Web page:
Instead, the United States has directed our attention to the Internal Revenue Code, 26 U.S.C. § 7608(a), as well as to its post-9/11 cousin, 18 U.S.C. § 3051. We do not see how those laws foreclose the possibility that Kinard held authority pursuant to 27 C.F.R. § 55.11. Section 7608 provided as follows:

(a) Enforcement of subtitle E and other laws pertaining to liquor, tobacco, and firearms.—Any investigator, agent, or other internal revenue officer by whatever term designated, whom the Secretary charges with the duty of enforcing any of the criminal, seizure, or forfeiture provisions of subtitle E [concerning matters including taxation of alcohol, tobacco, firearms, and destructive devices] or of any other law of the United States pertaining to the commodities subject to tax under such subtitle for the enforcement of which the Secretary is responsible, may—

(1) carry firearms;

(2) execute and serve search warrants and arrest warrants, and serve subpoenas and summonses issued under authority of the United States;

(3) in respect to the performance of such duty, make arrests without warrant for any offense against the United States committed in his presence, or for any felony cognizable under the laws of the United States if he has reasonable grounds to believe that the person to be arrested has committed, or is committing, such felony; and

(4) in respect to the performance of such duty, make seizures of property subject to forfeiture to the United States.

26 U.S.C. § 7608(a) (1994). ATF Special Agents, the government represents, were among those charged by the Secretary “with the duty of enforcing” the specified tax laws and thus were invested with the powers listed in section 7608(a). We have no reason to doubt this, nor do we have any need at this stage to quarrel with its assertion that Kinard was not an ATF Special Agent. But that is not the end of the story. Kinard's authority, to the extent it existed, could still have flowed from 27 C.F.R. § 55.11. That regulation implemented the Secretary's distinct powers conferred in 18 U.S.C. Part 40. We can put to one side the question whether Kinard might also have had some authority under section 7608(a) because Bunch has not pressed that argument, but we do not consider that point abandoned on remand, either.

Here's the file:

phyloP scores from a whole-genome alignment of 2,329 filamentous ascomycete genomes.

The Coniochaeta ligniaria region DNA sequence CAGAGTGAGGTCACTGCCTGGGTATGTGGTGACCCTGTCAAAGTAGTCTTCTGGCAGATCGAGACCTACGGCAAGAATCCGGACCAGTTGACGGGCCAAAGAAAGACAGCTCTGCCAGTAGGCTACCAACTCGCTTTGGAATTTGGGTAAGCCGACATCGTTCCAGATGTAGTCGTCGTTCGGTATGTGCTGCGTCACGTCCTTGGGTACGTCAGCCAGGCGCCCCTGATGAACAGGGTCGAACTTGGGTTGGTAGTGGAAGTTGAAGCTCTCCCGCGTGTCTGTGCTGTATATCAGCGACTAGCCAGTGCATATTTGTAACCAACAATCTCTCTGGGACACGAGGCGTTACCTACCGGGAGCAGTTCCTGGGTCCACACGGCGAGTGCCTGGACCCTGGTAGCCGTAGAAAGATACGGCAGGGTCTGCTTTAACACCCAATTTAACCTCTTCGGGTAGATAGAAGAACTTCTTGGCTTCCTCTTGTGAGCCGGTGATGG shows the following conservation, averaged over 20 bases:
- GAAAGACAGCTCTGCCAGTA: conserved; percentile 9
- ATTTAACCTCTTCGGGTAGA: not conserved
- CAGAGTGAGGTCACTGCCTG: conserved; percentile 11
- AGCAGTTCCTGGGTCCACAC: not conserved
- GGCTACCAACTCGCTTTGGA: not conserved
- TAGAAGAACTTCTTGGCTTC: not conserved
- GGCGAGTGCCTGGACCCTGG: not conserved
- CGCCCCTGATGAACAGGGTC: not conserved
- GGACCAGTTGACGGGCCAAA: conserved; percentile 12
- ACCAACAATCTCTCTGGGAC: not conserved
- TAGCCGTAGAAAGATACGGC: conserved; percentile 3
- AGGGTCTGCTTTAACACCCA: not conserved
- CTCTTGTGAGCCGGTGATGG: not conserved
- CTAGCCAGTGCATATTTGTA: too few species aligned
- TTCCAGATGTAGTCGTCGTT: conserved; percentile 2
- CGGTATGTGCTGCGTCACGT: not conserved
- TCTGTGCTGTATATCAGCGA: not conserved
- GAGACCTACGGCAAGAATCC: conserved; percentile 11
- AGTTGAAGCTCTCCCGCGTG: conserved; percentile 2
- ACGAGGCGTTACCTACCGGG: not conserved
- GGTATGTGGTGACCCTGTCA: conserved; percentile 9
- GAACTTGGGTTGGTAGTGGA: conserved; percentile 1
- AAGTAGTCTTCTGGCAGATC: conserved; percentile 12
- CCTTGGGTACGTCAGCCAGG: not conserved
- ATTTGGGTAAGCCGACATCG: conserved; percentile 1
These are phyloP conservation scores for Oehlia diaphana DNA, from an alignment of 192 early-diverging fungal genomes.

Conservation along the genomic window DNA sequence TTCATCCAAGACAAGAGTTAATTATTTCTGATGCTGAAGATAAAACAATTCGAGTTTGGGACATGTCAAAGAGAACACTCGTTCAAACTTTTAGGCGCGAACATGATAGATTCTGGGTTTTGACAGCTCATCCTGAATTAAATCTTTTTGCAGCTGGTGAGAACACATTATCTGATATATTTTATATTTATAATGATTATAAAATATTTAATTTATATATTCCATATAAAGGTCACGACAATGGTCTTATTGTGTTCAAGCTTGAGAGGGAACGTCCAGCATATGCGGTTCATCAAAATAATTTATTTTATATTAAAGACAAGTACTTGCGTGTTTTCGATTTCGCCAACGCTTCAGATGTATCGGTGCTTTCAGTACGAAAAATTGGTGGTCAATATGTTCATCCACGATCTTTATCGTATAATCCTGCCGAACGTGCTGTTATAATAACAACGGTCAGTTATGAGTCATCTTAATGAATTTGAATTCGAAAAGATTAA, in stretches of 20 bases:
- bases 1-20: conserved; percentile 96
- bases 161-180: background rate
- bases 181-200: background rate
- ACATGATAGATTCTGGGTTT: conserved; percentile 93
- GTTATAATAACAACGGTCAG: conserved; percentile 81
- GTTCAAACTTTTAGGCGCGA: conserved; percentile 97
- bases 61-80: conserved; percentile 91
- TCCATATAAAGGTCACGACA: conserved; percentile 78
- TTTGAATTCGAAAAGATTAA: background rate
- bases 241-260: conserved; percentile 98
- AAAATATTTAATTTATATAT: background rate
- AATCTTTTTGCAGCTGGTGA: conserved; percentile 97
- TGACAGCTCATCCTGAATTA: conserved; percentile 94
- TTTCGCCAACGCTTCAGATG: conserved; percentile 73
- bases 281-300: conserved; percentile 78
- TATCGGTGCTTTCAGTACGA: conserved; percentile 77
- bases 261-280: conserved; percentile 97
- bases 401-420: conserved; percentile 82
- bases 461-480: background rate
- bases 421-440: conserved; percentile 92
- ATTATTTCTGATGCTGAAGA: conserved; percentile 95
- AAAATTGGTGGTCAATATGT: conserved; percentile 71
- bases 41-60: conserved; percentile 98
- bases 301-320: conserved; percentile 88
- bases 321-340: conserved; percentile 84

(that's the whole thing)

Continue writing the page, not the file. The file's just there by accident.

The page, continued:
Finally, we consider the contours of the power to “execute searches” under section 2680(h) and why ATF might have vested that power in a person holding Kinard's position. The government appears to argue that only law-enforcement officers can execute search warrants and thus Kinard falls within the intentional-tort exception. But section 2680(h) refers to both investigative and law-enforcement officers, and it defines both types of officer as a person with legal authority to “execute searches, to seize evidence, or to make arrests.” 28 U.S.C. § 2680(h). Any one of those three powers will do.